Despite the extraordinary intellects working on the Pioneer Plaques, a math error crept into the design — one that might prevent our future alien overlords from locating Earth.
Ten years ago today — April 27, 2002 — NASA received the final burst of telemetry from one of the most influential and invaluable space probes ever launched by humankind: Pioneer 10. For those keeping score at home, Pioneer 10 was the first human probe to pass through the local asteroid belt, the first probe to fly by Jupiter, and the first to reach escape velocity sufficient to escape the solar system.
For the record, despite being often mislabeled as such, Pioneer 10 is not the first man-made object to leave the solar system — because it hasn't left the solar system. It was the first human creation to pass beyond the orbit of the planets, but that's a long way from moving past the Kuiper Belt, Oort Cloud, or heliopause.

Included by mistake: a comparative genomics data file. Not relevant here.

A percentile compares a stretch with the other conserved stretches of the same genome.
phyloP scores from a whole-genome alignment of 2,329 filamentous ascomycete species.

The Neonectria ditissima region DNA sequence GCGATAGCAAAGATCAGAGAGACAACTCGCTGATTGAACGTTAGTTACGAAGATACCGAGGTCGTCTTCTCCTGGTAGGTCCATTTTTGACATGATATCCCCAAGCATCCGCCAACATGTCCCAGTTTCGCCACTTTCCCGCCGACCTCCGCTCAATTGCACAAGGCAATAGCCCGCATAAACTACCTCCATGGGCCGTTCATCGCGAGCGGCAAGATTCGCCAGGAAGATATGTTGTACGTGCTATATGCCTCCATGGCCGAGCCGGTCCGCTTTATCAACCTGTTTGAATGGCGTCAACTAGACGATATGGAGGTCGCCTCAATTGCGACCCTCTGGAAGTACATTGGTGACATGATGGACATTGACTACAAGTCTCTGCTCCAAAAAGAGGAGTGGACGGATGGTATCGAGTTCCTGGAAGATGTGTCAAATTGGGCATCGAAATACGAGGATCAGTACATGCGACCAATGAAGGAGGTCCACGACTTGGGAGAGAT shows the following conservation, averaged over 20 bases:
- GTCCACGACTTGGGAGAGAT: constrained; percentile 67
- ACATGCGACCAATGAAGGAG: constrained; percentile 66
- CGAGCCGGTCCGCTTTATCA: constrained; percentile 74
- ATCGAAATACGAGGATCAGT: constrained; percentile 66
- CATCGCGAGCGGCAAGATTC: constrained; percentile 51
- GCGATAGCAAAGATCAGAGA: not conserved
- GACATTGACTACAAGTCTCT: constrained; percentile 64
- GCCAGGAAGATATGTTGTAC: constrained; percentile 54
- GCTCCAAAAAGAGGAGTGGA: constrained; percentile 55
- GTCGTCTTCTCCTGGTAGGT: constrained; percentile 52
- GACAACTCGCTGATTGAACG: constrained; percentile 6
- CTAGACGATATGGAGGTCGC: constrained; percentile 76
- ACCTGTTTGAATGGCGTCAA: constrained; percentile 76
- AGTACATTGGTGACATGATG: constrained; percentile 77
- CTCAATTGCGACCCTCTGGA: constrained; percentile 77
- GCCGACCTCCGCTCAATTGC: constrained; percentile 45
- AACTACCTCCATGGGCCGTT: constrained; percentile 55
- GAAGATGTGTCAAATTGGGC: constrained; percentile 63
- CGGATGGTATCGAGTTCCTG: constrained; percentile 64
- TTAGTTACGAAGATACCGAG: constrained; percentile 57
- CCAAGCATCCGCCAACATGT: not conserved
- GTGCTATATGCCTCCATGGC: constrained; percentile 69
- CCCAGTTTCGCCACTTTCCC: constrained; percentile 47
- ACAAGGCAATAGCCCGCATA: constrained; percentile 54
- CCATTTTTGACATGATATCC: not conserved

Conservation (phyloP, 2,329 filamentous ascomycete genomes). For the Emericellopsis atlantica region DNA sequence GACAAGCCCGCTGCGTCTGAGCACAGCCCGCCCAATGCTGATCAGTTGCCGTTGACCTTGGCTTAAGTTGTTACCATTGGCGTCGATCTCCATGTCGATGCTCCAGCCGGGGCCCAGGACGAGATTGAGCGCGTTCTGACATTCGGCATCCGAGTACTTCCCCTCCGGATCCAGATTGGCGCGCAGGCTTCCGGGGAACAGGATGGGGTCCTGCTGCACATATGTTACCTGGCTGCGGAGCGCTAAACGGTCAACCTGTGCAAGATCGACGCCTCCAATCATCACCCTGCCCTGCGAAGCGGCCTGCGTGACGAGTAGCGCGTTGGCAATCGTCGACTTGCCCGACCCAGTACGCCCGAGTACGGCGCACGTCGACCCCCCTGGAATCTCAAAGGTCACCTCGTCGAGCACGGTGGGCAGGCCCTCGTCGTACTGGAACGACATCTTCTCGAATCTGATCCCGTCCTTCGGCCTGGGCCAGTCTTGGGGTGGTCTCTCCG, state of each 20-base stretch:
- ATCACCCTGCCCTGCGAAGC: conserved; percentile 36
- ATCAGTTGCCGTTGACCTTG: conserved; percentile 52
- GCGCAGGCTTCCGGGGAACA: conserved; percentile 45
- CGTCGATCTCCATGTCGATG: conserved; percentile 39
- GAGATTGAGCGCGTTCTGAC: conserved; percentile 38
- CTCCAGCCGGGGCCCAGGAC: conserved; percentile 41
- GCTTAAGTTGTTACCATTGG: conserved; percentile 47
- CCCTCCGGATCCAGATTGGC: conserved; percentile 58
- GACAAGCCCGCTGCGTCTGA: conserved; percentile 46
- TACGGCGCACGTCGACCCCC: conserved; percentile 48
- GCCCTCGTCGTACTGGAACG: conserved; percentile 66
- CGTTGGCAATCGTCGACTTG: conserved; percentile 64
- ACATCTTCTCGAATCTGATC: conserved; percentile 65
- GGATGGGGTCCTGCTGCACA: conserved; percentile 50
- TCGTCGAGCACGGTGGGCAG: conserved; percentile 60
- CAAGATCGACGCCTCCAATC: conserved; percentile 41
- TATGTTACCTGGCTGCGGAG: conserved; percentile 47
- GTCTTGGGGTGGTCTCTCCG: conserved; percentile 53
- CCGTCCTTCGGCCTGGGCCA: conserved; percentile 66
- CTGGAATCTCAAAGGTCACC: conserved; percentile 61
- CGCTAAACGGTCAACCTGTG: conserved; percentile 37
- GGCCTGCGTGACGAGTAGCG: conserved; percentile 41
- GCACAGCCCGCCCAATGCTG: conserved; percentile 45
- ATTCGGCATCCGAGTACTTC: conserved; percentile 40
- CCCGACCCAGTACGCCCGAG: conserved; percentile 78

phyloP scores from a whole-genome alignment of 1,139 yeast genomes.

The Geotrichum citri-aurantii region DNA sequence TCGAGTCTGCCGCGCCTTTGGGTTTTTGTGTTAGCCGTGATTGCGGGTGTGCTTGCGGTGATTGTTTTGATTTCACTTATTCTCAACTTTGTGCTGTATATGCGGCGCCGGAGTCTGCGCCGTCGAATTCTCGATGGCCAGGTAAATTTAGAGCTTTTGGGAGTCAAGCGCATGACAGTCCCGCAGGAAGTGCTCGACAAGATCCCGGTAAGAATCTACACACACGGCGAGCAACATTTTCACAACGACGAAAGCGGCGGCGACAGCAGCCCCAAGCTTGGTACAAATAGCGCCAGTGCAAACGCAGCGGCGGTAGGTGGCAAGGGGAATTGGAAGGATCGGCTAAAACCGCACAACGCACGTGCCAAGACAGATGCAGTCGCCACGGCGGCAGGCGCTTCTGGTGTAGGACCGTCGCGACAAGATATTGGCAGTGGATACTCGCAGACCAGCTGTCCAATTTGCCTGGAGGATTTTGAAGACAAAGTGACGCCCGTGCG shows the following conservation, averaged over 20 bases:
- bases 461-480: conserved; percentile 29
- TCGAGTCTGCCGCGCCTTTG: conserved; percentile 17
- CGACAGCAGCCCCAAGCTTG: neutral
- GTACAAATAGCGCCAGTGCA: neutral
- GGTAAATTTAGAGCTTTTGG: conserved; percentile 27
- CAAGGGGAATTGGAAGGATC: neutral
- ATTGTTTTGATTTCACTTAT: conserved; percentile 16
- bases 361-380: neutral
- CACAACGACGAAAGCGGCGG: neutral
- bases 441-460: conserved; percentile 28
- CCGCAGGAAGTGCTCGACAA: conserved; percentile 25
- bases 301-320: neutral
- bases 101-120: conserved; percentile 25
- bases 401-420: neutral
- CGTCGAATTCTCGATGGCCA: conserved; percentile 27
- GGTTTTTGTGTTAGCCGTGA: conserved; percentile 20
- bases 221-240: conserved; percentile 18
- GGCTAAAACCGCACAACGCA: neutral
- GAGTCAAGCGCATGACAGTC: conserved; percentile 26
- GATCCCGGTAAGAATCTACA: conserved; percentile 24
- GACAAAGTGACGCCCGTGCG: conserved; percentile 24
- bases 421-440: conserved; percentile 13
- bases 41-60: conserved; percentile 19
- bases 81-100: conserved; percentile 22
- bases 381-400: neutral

Pioneer 10 was, however, the first space probe to carry an explicit message from humanity to any potential extraterrestrial intelligences that might encounter the craft. The Pioneer Plaque, which was affixed to Pioneer 10 and Pioneer 11 and inspired the later Voyager Golden Records, was created by ingenious astroscientists Carl Sagan and Frank Drake to alert the cosmos to the existence of humanity and give easily decodable directions back to planet Earth.
Unfortunately, despite the extraordinary intellects working on the Pioneer Plaque, a certain math error crept into the design — one that might prevent our future alien overlords from locating the planet we call home.
WHAT MATH ERROR WAS ACCIDENTALLY BUILT INTO THE PIONEER PLAQUES?Get the answer.